How does a queen bee get around her hive?
She's throne!

What are the cleverest bees?
Spelling bees!

What goes zzub, zzub?
A bee flying backwards!

Knock Knock
Who's there?
Abe who?
Abe C D E F G H...!

Knock Knock
Who's there?
Amos who?
A mosquito just bit me!

Knock Knock
Who's there?
Arbus who?
Arbus leaves soon, are you coming?

Knock Knock
Who's there?
Atch who?
I'm sorry I didn't know you had a cold!

Knock Knock
Who's there?
Bacon who?
Bacon a cake for your birthday!

Knock Knock
Who's there?
Ben who?
Ben knocking on this door all morning!

Knock Knock
Who's there?
Beezer who?
Beezer black and yellow and make honey!

How do we know that the Earth won't come to an end?
Because it's round!

How many balls of string would it take to reach the moon?
Just one if it's long enough!

What is the best hand to write with?
Neither - it's best to write with a pencil!

What has forty feet and sings?
The school choir!

Why does a flamingo lift up one leg?
Because if he lifted up both legs it would fall over!

Why do birds fly south in the winter?
Because it's too far to walk!

What did 0 say to 8?
Nice Belt!

Why did Santa have 3 gardens?
So he could hoe, hoe, hoe!!

What did one math book say to the other?
Boy do I have a lot of problems.

The first and second grade classes that are finished with their joke movies are starting a new math Pixie 2 project which I will post about in the very near future.

Thursday, January 1, 2009

Polar Plunge -the shock I needed?

Winter is not my season. I don't like how dark it is, how snowy and icy it gets, and I HATE the cold. Why you may ask would I live in Wisconsin? The short story is that my husbands business keeps us here. So I endure and hope that spring comes quickly.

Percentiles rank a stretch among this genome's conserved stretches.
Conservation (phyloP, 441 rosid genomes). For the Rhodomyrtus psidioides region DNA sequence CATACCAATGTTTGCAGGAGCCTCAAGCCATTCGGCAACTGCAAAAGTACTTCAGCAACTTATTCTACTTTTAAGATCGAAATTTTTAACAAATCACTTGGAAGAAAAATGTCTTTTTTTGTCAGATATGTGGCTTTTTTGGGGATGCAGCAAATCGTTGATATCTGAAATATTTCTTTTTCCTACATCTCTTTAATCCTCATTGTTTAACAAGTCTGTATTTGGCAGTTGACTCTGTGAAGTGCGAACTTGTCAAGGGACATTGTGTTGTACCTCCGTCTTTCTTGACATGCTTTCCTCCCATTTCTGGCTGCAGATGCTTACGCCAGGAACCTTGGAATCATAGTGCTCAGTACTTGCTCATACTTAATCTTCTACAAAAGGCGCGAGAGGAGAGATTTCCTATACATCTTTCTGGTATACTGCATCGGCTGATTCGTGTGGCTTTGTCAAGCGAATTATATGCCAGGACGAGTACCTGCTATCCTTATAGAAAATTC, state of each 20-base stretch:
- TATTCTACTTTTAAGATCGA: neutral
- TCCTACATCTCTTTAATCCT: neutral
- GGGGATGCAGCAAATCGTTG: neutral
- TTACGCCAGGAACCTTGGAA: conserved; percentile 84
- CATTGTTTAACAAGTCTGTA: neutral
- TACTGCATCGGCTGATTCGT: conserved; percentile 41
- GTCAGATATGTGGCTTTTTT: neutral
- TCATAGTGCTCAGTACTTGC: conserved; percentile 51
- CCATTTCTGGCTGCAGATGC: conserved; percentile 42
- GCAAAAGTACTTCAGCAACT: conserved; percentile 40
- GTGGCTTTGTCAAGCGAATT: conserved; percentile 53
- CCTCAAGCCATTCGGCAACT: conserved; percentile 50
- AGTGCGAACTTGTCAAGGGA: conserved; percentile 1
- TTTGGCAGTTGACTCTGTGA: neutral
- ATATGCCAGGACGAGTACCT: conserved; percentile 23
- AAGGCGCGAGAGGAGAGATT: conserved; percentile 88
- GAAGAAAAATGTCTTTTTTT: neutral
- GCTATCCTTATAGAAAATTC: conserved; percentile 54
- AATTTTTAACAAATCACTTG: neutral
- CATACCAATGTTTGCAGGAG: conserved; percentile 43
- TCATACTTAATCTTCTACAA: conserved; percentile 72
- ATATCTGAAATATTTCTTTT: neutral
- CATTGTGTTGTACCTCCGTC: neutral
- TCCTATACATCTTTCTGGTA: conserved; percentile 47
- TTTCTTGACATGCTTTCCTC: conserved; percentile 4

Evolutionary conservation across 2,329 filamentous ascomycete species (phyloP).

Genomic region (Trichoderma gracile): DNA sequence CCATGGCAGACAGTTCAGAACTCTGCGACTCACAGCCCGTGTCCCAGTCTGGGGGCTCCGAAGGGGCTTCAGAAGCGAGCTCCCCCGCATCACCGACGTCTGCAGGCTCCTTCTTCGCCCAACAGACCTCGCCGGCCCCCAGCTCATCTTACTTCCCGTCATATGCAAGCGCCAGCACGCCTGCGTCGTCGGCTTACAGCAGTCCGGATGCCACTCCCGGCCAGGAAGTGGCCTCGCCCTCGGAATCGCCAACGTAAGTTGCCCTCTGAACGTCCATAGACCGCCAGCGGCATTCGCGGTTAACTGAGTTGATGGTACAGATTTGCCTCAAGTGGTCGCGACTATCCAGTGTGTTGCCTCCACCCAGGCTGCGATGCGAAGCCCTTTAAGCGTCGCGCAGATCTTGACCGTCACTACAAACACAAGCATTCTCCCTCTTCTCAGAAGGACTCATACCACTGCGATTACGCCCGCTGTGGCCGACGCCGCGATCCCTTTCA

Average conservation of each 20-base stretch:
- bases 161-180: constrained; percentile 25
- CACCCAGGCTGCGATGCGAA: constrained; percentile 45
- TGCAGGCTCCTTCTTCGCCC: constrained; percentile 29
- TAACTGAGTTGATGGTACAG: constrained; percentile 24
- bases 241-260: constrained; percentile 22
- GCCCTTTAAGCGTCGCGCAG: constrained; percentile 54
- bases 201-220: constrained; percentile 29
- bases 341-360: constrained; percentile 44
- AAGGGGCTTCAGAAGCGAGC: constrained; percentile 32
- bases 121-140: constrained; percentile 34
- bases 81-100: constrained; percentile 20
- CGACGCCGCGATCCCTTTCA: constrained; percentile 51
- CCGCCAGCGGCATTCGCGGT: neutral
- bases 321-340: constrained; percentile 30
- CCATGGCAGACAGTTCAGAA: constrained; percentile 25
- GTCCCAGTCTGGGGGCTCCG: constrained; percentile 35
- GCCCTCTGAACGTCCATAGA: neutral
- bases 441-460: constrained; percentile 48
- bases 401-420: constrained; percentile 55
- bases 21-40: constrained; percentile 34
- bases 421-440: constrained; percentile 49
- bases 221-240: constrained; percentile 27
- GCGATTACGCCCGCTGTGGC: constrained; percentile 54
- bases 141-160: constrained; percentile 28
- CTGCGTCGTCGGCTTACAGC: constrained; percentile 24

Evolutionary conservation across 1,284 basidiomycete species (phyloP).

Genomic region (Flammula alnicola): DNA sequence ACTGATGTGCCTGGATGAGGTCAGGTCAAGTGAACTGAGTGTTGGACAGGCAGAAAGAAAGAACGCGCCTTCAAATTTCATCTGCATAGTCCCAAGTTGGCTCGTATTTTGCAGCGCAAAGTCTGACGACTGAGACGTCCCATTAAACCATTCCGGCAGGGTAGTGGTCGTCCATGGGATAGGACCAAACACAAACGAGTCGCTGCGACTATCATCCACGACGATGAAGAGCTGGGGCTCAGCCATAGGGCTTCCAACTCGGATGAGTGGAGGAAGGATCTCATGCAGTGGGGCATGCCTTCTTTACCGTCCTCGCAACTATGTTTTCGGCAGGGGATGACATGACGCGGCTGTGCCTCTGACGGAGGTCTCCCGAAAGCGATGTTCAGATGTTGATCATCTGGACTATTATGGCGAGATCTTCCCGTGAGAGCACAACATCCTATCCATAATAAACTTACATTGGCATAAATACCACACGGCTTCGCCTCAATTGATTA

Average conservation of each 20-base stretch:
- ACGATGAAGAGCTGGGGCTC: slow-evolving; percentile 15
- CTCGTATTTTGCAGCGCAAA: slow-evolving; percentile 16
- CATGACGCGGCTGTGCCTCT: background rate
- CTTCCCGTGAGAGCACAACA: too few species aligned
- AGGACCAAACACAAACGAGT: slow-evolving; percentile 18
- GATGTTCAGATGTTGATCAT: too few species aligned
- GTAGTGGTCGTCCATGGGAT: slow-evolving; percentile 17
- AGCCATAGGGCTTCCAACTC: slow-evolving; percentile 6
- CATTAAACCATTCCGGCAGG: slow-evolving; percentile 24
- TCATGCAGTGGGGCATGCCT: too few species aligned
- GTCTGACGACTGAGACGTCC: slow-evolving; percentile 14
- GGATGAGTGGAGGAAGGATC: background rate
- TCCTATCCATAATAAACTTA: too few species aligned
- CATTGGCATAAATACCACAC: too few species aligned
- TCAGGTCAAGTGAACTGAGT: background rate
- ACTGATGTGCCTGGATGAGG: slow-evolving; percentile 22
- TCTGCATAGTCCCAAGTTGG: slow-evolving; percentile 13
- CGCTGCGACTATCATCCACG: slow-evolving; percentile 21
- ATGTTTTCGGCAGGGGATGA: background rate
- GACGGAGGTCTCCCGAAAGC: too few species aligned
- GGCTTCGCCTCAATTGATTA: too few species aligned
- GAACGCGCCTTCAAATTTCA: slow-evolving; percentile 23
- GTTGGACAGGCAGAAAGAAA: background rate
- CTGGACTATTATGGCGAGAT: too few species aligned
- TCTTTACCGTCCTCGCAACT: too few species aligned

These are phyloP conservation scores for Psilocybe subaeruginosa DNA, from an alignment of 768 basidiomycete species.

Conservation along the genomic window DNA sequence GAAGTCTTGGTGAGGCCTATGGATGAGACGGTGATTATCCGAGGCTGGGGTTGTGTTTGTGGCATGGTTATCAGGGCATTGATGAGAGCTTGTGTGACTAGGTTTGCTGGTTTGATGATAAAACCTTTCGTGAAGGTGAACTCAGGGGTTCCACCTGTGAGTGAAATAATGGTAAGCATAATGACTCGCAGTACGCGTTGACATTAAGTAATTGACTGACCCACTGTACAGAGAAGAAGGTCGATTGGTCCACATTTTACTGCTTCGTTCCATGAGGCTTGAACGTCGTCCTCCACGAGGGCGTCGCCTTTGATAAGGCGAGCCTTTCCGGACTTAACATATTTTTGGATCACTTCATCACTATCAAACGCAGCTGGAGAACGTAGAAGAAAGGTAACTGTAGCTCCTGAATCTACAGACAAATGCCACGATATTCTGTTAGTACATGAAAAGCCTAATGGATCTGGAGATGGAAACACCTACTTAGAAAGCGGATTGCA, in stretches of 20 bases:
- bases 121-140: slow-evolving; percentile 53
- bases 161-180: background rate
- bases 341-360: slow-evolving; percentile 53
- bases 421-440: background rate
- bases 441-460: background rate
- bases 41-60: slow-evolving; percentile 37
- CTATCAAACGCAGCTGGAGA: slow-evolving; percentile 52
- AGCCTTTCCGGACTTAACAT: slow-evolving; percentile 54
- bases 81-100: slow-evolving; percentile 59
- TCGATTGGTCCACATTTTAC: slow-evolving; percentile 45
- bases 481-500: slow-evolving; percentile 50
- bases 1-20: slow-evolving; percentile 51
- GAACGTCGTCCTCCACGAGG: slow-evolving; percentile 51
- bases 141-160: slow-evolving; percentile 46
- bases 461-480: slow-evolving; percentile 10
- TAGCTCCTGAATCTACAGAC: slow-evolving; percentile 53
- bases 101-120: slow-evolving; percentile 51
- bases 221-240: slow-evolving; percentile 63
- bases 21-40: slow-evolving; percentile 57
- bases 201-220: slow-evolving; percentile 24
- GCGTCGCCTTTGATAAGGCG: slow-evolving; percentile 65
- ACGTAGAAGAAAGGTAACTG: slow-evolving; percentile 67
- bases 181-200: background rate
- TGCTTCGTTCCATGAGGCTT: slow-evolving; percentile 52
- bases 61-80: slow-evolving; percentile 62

Sometimes we need to jolt our systems. I know that I was feeling the winter "blahs" and with many weeks left of winter a change in attitude was necessary. I am normally not a risk taker. I am afraid of falling from high up places. I don't like driving in less than ideal conditions. I think that taking unnecessary risk in life is foolish when life is so precious. I don't think anyone would say that I enjoy living life on the edge. More likely my kids would tell you that I am too worried about them. I have admiration for people that have physical coordination because I lack it. Like many people in my younger and more selfish years I had done things that were unsafe and crazy. Probably the most dangerous was hitchhiking to Florida and California with friends.

So yesterday, in a moment of delirium, I asked my daughter if she wanted to join me in doing something crazy and silly. I asked if she or any of her friends that were joining us for New Year's Eve wanted to take the polar plunge? She was excited to do it. So at noon on January 1st, 2009 at Rusty's Backwater Saloon near Stevens Point, Katy, 2 of her friends and I, all of us holding hands, jumped into the 38 degree Wisconsin river with an air temperature of close to 20 degrees.
It was an invigorating and shocking experience. The coldest part was my feet afterward walking through the slush. The cold air when you get out actually feels good on your skin. Sharing the experience with my daughter was great. The plunge itself is a wonderful shock to the system- a high almost that lasts for a bit while you retell the story. I will be back to do it again next year.